Mar 01, Cailean rated it it was ok. Oh how badly I feel rating this so low, as it's an important memoir for the author. But that's exactly the problem I felt I recognize this was about her journey with her father, not JUST about her father. But what could have been a nice longer article in a magazine was somehow expanded into being the longer book that it is, with a lot of repetitiveness You're writing this book! I wanted to know about her father's thoughts.
He didn't share his thoughts, which is the whole point of the book. So maybe it shouldn't have been a book. I love reading about WWII but this fell really really short. And frankly his secrets were not ground-breaking "oh my goodness WOW" kinds of secrets for the general public to read about. Important for her family, yes, but so many many soldiers experienced the secret that he did watching a friend die. Again, I feel badly that I didn't like this more considering the important subject matter. But I just didn't get much out of it and read it in 2 hours. This book is part memoir, part family story, part family secret story.
When Karen receives a packet of the letters that her father wrote his parents during his time in the military. Karen grew up very rarely hearing stories about what her father did during the war so much of his life in that time period. Karen starts doing some of her own research as well as transcribing her father's letters. She also begins meeting her father every week to ask her some of the questions that come up while she's This book is part memoir, part family story, part family secret story. She also begins meeting her father every week to ask her some of the questions that come up while she's looking through the letters.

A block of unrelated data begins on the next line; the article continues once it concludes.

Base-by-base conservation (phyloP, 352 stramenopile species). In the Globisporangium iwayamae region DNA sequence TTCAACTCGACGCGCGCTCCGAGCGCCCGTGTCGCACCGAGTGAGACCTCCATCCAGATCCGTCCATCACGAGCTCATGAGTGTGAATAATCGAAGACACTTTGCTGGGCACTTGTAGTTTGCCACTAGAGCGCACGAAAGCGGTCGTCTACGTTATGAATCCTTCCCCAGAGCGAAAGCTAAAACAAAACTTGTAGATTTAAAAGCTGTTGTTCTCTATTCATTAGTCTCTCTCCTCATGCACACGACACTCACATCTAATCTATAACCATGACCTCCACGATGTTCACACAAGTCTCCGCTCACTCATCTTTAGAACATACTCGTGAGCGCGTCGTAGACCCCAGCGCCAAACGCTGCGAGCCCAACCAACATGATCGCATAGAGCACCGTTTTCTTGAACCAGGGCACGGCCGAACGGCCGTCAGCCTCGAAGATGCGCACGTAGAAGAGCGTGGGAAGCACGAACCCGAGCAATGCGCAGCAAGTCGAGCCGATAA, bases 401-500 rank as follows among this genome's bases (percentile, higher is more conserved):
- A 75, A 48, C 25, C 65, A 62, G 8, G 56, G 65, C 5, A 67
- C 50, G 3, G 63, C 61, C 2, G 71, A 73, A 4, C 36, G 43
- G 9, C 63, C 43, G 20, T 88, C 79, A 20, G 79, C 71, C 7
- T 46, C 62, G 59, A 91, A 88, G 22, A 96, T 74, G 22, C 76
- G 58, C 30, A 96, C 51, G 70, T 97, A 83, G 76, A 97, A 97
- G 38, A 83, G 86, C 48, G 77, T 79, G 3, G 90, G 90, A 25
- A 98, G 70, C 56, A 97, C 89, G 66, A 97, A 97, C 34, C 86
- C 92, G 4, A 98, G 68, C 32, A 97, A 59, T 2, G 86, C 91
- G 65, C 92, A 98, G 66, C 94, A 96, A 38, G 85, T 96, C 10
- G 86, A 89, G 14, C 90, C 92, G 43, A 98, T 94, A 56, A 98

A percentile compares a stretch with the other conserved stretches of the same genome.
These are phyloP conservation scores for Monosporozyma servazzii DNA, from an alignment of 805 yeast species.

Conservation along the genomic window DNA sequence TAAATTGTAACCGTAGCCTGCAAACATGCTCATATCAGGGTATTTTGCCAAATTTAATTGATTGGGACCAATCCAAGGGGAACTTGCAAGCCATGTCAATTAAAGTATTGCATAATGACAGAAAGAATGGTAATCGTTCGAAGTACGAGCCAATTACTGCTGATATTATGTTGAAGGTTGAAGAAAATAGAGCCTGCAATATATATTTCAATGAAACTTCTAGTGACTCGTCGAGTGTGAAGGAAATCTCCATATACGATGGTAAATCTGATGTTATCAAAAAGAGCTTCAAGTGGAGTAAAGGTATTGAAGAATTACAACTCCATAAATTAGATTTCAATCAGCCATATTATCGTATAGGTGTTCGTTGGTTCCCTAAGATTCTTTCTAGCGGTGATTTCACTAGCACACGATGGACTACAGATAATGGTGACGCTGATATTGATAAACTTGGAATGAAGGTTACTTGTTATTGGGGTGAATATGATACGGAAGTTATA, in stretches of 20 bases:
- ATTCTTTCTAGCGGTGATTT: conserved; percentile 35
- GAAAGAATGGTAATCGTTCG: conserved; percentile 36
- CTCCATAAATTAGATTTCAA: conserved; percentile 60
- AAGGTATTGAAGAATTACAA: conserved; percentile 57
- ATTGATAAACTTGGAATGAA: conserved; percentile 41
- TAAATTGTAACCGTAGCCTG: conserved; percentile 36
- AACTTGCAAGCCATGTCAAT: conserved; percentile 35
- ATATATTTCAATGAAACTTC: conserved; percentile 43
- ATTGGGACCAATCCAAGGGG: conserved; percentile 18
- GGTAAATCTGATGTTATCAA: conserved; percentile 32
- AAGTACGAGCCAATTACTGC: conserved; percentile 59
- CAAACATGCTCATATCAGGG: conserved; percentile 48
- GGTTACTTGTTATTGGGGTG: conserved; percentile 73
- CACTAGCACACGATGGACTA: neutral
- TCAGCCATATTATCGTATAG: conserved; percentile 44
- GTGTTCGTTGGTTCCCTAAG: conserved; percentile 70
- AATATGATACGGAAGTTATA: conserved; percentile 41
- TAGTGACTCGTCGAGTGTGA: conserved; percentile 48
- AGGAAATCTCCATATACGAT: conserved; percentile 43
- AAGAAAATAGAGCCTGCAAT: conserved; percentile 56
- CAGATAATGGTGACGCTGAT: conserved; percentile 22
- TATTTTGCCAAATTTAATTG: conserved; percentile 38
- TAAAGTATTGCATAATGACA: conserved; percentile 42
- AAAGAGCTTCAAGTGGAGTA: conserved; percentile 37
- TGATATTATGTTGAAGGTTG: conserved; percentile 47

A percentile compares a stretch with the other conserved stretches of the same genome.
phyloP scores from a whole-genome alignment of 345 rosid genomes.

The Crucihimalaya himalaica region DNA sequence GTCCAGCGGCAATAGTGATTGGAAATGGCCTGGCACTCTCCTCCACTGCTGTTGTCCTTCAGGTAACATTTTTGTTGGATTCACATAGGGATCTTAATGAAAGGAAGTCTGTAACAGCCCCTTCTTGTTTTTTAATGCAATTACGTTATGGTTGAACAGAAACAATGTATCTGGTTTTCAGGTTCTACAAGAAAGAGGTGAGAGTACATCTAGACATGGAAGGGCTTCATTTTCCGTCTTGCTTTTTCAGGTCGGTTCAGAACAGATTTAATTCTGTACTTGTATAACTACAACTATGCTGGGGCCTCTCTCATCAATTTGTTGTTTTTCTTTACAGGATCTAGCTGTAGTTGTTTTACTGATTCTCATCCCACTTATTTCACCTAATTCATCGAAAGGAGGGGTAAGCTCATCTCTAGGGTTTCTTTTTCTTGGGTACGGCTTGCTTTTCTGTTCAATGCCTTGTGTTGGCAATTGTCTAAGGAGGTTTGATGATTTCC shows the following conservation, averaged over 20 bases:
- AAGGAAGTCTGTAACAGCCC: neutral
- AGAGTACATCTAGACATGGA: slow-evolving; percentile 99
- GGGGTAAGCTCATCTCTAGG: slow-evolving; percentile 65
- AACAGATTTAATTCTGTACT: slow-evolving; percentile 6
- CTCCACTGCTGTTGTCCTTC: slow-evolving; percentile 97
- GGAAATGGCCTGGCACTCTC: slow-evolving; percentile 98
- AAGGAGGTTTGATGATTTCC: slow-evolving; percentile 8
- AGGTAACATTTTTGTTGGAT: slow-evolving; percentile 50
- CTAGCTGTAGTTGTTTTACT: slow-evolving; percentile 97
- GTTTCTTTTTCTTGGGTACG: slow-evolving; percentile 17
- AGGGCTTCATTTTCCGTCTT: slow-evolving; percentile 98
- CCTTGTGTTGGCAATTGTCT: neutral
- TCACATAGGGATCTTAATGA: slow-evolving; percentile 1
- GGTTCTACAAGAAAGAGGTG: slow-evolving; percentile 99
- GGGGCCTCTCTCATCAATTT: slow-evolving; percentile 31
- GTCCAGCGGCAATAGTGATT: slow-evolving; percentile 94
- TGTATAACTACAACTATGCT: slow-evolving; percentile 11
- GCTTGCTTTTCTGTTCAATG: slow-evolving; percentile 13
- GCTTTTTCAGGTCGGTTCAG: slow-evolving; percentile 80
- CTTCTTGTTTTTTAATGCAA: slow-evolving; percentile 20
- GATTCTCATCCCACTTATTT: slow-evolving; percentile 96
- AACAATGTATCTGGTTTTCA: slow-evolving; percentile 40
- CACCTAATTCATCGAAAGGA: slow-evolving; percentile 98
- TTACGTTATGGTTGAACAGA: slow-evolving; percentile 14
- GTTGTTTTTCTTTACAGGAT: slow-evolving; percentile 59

This is a deeply moving story, made all the more moving by the fact that it's real. Through their talks, Karen and her father not only talk about her father's history but Karen begins to understand more about where her father is coming from. It was interesting to read about how Karen began doing her research on what her dad was actually doing during the war. At some points in the book, I really found myself wishing that maybe there would be a little more detail of Karen's dad's story.
This is a great book for fans of World War II history and family stories! Jan 14, Elizabeth B rated it it was ok. A story of a daughter forging a relationship with her WWII dad, this promised to be a tear jerker by its description. Unfortunately, I found the book quite an uneven read. While the father's story was an interesting one, the author seemed to want to focus more on her own issues.
While the relationship with her father is integral to the plot, it is nothing new for children of veterans and the author seems to feel she alone has overcome the "communication" obstacle. I think had the author chosen t A story of a daughter forging a relationship with her WWII dad, this promised to be a tear jerker by its description. I think had the author chosen to make this a family relationship book then that may have been appropriate. However, the author chose to surround this story based on her father's activities in WWII. By doing so, she changed the feel and demeanor of the story and, unfortunately, failed to make this story come alive for me.